Despite the attempts to achieve equality in the organizational setting, companies still recognize that male and female workers are different, which is the central idea of diversity. Although there is no evidence that one of these groups works better than another, one cannot deny the fact that they differ in their communication patterns, attitudes, behavior, and many other aspects (Bundy, 2017). In this short essay, I aim to explore these differences in detail to understand how employers can use this knowledge. I also argue that despite the differences, both gender groups have much in common when it comes to their careers and workplace relationships, and the existing differences mainly originate from social gender expectations and individual characteristics rather than biological factors.
So, what do researchers say about this issue? To begin with, scholars believe that men tend to focus on the results of their work, while women are also interested in the process itself. In other words, female employees are more concerned about how the goals are met (Gray & Annis, 2016). For men, the workplace is the highly hierarchal structure in which they have defined roles and follow the authority. For women, however, the workplace is more about the relationships and the shared goals. Although they respect the leadership and accept hierarchies, they also believe that all voices should be heard, regardless of the experience or position (McFayden, 2017).
Furthermore, some researchers suggest that women demonstrate better communication and conflict-resolution skills because they are good listeners and can convey the message clearly (Bundy, 2017). They are more empathetic and able to adjust to employees’ needs if needed, while men may find it hard to soften their demands. Interestingly, it is also believed that men are less likely to ask questions because they fear to look ignorant or unprofessional, while female workers are less concerned about diminishing their image. Similarly, men do not like to be criticized and give feedback, while women consider constructive criticism as the key motivational factor in their career growth (Cohn & Usheroff, 2017). In addition, women are not afraid of asking someone’s opinion and allowing all workers to contribute to the shared goals, while men see this behavior as the sign of weakness.
Gannon (2012) mentioned several more qualities characteristic for each gender group. Thus, the scholar believed that female employees tend to be good team players, and they are typically more supportive than male workers, which may be explained by the differences in emotional intelligence. Moreover, women are hard-working and committed; they are ready to compromise their personal life and work long hours, compared to men who find it acceptable to make up stories to get a sick day on find external causes of their failure. However, it would be wrong to argue that men possess less positive characteristics. In fact, they are so successful in the workplace because they ask for what they want and are more confident in using technologies and connecting with colleagues (Gannon, 2012).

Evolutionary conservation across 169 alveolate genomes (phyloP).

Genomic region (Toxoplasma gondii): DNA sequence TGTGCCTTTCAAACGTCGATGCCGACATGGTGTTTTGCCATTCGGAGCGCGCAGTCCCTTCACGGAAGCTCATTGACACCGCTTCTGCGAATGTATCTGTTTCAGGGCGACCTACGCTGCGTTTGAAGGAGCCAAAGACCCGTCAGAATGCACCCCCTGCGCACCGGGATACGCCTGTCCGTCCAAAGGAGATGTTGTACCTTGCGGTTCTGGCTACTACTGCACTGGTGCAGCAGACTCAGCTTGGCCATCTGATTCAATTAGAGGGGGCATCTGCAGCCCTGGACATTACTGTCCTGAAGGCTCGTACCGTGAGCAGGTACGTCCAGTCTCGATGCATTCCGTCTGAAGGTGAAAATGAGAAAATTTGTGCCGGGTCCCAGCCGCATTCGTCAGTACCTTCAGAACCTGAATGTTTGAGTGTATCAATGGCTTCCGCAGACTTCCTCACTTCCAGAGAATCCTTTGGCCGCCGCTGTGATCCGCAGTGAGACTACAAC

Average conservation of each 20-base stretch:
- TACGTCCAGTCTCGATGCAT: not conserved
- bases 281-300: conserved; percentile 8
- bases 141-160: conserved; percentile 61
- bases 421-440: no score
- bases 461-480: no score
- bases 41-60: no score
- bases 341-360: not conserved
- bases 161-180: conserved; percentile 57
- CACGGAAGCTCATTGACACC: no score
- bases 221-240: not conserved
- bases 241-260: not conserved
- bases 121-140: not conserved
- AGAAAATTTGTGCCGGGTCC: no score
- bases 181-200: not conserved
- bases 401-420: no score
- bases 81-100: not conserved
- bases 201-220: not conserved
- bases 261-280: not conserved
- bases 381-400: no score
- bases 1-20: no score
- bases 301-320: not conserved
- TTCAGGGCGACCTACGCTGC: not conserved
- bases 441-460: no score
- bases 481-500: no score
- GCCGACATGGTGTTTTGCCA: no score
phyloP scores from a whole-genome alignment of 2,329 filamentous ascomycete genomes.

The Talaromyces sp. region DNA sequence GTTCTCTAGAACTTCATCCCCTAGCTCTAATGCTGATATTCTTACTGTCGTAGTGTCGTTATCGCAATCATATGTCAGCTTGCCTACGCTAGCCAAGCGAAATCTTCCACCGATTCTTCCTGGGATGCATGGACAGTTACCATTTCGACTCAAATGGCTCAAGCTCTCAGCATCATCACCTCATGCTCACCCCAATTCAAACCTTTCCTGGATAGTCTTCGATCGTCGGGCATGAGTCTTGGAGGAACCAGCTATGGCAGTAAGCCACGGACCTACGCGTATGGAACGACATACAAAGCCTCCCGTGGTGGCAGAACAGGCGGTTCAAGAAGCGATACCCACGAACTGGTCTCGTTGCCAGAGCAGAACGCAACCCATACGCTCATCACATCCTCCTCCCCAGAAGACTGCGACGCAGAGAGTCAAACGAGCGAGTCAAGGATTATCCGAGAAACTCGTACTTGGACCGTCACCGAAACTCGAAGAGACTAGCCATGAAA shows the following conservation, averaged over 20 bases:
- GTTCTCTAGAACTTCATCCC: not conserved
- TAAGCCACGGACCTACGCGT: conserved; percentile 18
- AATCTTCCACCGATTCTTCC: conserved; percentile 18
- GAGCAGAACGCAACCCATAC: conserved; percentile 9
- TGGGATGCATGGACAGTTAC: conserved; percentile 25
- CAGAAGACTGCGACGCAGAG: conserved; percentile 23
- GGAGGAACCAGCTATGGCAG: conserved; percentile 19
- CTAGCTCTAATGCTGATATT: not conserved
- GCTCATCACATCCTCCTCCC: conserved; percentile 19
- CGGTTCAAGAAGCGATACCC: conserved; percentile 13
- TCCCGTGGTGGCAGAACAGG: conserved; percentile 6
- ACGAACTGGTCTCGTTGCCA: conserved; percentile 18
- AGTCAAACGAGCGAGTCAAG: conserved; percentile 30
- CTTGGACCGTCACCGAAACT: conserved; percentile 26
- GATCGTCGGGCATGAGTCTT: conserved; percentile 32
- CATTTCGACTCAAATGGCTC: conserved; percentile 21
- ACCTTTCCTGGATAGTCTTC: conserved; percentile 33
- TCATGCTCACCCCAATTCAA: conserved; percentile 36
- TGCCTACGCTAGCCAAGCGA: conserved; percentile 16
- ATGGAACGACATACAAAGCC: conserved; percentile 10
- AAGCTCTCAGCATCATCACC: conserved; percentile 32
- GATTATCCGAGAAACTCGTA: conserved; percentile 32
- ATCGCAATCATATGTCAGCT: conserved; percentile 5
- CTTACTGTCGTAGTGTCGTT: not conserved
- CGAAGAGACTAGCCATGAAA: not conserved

In my opinion, all these differences stem from different gender expectations in the workplace, as well as from individual characteristics. If one takes these factors out of the equation, there would be many things in common between male and female employees. There are hard-working, dedicated, and successful workers in both groups, and everything depends on an individual’s worldviews, beliefs, commitment, and knowledge. I agree with the mentioned scholars that men and women demonstrate some typical behavioral patterns, but I think that they are still similar in many critical aspects when it comes to building careers.
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Bundy, C. (2017). Gender diversity: How men & women differ in the workplace. Expedite. Retrieved from https://expedite-consulting.com/men-women-differ-workplace/
Cohn, B. B., & Usheroff, R. (2017). How men and women communicate differently at work. Retrieved from https://www.businessknowhow.com/growth/gendercommunication.htm
Gannon, D. (2012). How men and women differ in the workplace. The Fiscal Times. Retrieved from http://www.thefiscaltimes.com/Articles/2012/05/25/How-Men-and-Women-Differ-in-the-Workplace
Gray, J., & Annis, B. (2016). Work with me: How gender intelligence can help you succeed at work and in life. London: Little, Brown Book Group Limited.
McFayden, S. (2017). 5 major differences between men and women at work. Red Ventures. Retrieved from https://www.redventures.com/blog/2015/11/18/5-major-differences-between-men-and-women-at-work/